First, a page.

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I'm making a webcam app that sends and receives small images. I have made it be able to send and receive, I tested on 127.0.0.1 and it worked fine, but now I'm using my own external IP address and it seems to send one image, receive one, then mess up, I get some sort of massive integer value in the image size, a minus value which leads it to crash, I think maybe the receive and send are running on their own, and are going out of sync somehow. I put a 1000ms delay before sending out each image and it was slow but working, as soon as I take the delay out, it messes up.

Here is the code :

    // This sends.
    private void NewFrameReceived(object sender, NewFrameEventArgs e)
    {
        Bitmap img = (Bitmap)e.Frame.Clone();

        byte[] imgBytes = EncodeToJpeg(img, 25).ToArray();
        if (_tcpOut.Connected)
        {
            NetworkStream ns = _tcpOut.GetStream();
            if (ns.CanWrite)
            {
                System.Threading.Thread.Sleep(500);
                ns.Write(BitConverter.GetBytes(imgBytes.Length), 0, 4);
                ns.Write(imgBytes, 0, imgBytes.Length);
            }
        }
    }

    // This receives.
    private void listeningThread_DoWork(object sender, System.ComponentModel.DoWorkEventArgs e)
    {
        // start listening for connections
        _tcpIn = new TcpListener(IPAddress.Any, 54321);
        _tcpIn.Start();

        TcpClient _inClient = _tcpIn.AcceptTcpClient();
        while (true)
        {
            NetworkStream ns = _inClient.GetStream();
            if (ns.CanRead && ns.DataAvailable)
            {
                Byte[] imgSizeBytes = new Byte[4];
                ns.Read(imgSizeBytes, 0, 4);
                int imgSize = BitConverter.ToInt32(imgSizeBytes, 0);

                Byte[] imgBytes = new Byte[imgSize];  <-- ERROR, GET CRAZY LARGE VALUE
                ns.Read(imgBytes, 0, imgSize);

                MemoryStream ms = new MemoryStream(imgBytes);
                Image img = Image.FromStream(ms);

                picVideo.Image = img;
            }
        }
    }
share|improve this question
    
Can you post the exception you're getting? –  M.Babcock Jan 12 '12 at 0:40
    
Hi, sometimes I get "Arithmetic operation resulted in an overflow." and sometimes memory overflow. (also error line was the line below -- corrected) –  Muhammad Jan 12 '12 at 0:43
    
There are too many variables and unknowns to be able to answer your question properly. As a first step I'd suggest checking how many bytes are actually being received from your first transmission and prove that it matches what is being sent. Depending on how big your image is you could be hitting some fragmentation of the data transmitted. –  M.Babcock Jan 12 '12 at 0:47
1  
The simple way to implement Keith's suggestion is to enforce your already in place packet framing (by making sure you are actually receiving the amount of data sent by the server) and then using an eyecatcher of sorts (some known value that identifies the beginning of a frame). It would also help to have a way for the applications to tell each other in case they get out of sync so they can force a retransmission. –  M.Babcock Jan 12 '12 at 1:37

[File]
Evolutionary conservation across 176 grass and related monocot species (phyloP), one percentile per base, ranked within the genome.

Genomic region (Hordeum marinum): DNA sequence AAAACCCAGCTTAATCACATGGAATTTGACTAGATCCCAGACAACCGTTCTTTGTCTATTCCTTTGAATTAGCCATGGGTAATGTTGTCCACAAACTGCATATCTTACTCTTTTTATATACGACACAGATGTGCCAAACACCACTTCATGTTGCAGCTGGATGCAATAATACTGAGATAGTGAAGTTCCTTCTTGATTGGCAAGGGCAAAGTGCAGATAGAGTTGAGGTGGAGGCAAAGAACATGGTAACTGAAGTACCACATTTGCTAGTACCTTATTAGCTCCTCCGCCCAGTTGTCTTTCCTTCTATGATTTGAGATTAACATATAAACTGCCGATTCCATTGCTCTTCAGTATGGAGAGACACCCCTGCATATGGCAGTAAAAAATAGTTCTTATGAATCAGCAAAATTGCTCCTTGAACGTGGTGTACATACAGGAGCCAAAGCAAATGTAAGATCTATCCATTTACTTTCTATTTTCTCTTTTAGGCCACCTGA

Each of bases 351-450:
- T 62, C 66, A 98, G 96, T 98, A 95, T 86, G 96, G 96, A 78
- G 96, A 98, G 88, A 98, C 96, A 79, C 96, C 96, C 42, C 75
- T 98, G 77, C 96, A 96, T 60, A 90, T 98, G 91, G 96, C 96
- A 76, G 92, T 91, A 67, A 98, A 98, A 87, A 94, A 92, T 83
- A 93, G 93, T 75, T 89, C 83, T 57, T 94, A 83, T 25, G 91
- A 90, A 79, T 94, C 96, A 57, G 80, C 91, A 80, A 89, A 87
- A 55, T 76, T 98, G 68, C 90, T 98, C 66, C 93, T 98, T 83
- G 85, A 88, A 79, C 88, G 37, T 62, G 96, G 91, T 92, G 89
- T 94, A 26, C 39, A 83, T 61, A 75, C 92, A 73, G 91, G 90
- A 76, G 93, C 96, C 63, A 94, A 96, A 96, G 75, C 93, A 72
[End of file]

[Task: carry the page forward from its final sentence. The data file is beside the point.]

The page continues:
Please don't prefix your titles with "C#". That's what we use tags for. –  John Saunders Jan 12 '12 at 2:14

2 Answers 2

up vote 1 down vote accepted

Read doesn't necessarily read as many bytes as you ask for, just as many happen to be currently available -- you should actually check the return value to see how many it read. The documentation might help give you a better understanding.

You should add logic to keep reading until all of the image bytes have been read. A pseudo-code example:

total_bytes_read = 0;
while (total_bytes_read != total_bytes_needed)
{
    bytes_left_to_read = total_bytes_needed - total_bytes_read;
    total_bytes_read += read(buffer, total_bytes_read, bytes_left_to_read);
}
share|improve this answer

you need to rethink things a little bit..... the data could arrive in different packets. Your read function will only read what is available. This will lead your system to get out of synch.

I'd build a little protocol for images so I can always tell where the start and end of images are in my data stream.

you don't HAVE to do that, but it makes life easier, you could do it purely by a simple state machine that knows how far through receiving an image it has got. But any non compliance in sending the image ( 1 extra byte in the stream for example) could send the thing out of synch forever.

share|improve this answer
    
Hi many thanks for your valuable suggestion. But if I add some sort of "marker" bytes, and they come in the middle of a block of say 1024 bytes how would I know that the old image ended and a new one has started? Would I have to go through each byte of the received 1024 byte block and check for the special end flag? And which classes are best suited for join and search operations on byte array data? –  Muhammad Jan 12 '12 at 9:21
1  
One solution often used is to use escape-sequences to remove the start/end control characters from the block data. Another way is to prefix the block with a header that contains the block length, so allowing the rx to determine when it has received a whole block and to start looking for another header. The header should have sufficient data and redundancy to allow a header to be sanity-checked, (eg. always starts with [SOH], contains the data length and CRC in fixed-length ASCII-numeric form). You may need a byte-by-bye state-machine at the rx. to check the header. –  Martin James Jan 13 '12 at 22:56

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